March 26, 2024 - 3:00pm

Lord Palmerston apparently said of the 19th century diplomatic tangle, the Schleswig-Holstein Question, that only three people had ever understood it — one was dead, another had gone mad, and the third, Palmerston himself, had forgotten it.

So it seems with Julian Assange, who today won his request for an appeal hearing in his US extradition case. Peer dimly back into the mists of time, to 2010, and it is possible to discern a sexual assault allegation in Sweden that was later withdrawn, but which formed sufficient grounds to have him put under house arrest in England.

After time spent in the Ecuadorian embassy and then HMP Belmarsh, there have been years of appeals and counters-appeals, all hinging on whether, finally, Assange will end up in a US court. There he could be charged with spying under the 1917 Espionage Act, for an act that was performed in Britain by an Australian citizen.

Today concerned part of a different counter-appeal by Assange’s legal team. They had set out nine grounds as to why he should stay in Britain and three of these have now been upheld, if only temporarily. A new court date has been set for 20 May, when US authorities will have to provide evidence as to why those three reasons don’t apply. Firstly, that he will be able to use a First Amendment free speech defence; secondly, that there is no chance he will be put to death; and lastly, that he will not be placed in a particularly tough prison environment.

Given that all three seem eminently doable, the way will once again be cleared for Assange to meet his fate in a US courtroom, which could amount to as much as 175 years in prison. American authorities maintain it would be closer to six. Yet, 15 years since he first sparked the State Department’s ire, the question of what justice means, and what Assange even did, seems increasingly lost not only on the public but on the authorities themselves. There is a kind of muscle memory in the system, the locked jaws of a deep state that just will not let go, forever doubling down on the losses it took.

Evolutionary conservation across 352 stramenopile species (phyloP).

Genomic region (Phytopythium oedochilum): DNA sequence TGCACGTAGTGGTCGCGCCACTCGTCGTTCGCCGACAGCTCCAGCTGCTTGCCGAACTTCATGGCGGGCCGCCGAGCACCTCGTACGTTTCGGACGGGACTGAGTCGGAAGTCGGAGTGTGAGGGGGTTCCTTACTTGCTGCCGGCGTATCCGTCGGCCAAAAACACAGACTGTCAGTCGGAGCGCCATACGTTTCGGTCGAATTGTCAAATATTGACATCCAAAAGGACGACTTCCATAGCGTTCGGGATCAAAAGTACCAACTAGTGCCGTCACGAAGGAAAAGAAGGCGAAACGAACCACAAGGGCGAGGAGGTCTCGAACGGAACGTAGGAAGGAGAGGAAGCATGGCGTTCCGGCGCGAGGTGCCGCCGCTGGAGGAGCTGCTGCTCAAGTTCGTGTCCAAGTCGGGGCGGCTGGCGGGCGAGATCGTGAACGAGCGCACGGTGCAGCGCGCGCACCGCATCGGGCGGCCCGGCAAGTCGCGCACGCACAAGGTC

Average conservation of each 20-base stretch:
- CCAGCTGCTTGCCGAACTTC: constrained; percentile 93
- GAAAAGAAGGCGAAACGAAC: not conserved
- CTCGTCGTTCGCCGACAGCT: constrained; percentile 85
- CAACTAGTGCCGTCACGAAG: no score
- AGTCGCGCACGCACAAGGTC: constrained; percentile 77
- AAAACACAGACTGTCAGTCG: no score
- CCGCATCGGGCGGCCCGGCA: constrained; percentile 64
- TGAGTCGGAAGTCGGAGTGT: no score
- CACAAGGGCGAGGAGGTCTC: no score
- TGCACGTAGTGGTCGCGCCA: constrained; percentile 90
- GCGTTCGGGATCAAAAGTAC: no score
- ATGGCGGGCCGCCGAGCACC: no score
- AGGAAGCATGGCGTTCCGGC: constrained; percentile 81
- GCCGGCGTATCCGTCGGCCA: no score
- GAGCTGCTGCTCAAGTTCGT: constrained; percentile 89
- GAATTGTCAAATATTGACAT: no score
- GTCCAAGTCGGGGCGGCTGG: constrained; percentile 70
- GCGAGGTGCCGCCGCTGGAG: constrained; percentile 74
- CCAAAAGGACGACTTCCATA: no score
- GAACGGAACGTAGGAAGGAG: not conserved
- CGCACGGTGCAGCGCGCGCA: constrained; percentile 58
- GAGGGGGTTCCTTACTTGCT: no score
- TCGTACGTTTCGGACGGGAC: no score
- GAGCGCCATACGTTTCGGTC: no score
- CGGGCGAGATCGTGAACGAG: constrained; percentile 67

Assange embarrassed the Pentagon and put his head so far above the parapet that he began a blood feud with the CIA. The questions that WikiLeaks threw up relate back to the White House of George W. Bush and the early Obama years. Few can remember many of the specifics, and the world has turned. But in terms of ending this infinite saga, there is no choreography being suggested that would allow for the authorities to save face.

Without that, the show must go on. And the longer it goes on, the more the public gets the sense that the system has its targets. That justice might be blind in the courtroom, sure, but outside of it the US security apparatus is behaving as capriciously as Assange always suggested it did.

Our touchingly Nineties faith in the decency of our legal system is being tested. There have been other dots along the road that have given credence to this mood. The January 6 riots, for instance, illustrated quite how much book there is to throw at people if desired: 22-year sentences for someone who wasn’t even at the Capitol.

See also: the many legal troubles of Donald Trump. In New York, the former president is charged with exaggerating his asset base when taking out a loan that he long since paid back without issue. As with Britain’s novel hate speech codes, what gets to court — and how intent the authorities are to follow through — is what counts.

In hindsight, Assange was an early case in this modern phenomenon. At the time, he was a crowd-splitter. But the longer this has dragged on, the more the anti-Assange types have melted away.

Increasingly, his case is a cause célèbre that isn’t even about “free speech” or “journalistic integrity”, as his supporters loftily claim. It’s about sticking sand in the gears of a power system whose slip is showing. The question becomes not the Schleswig-Holstein version: “Does anyone remember what he did?” These days, it’s resolving into a crisper, more emotive thing: “Why are they so obsessed with him?”

Gavin Haynes is a journalist and former editor-at-large at Vice.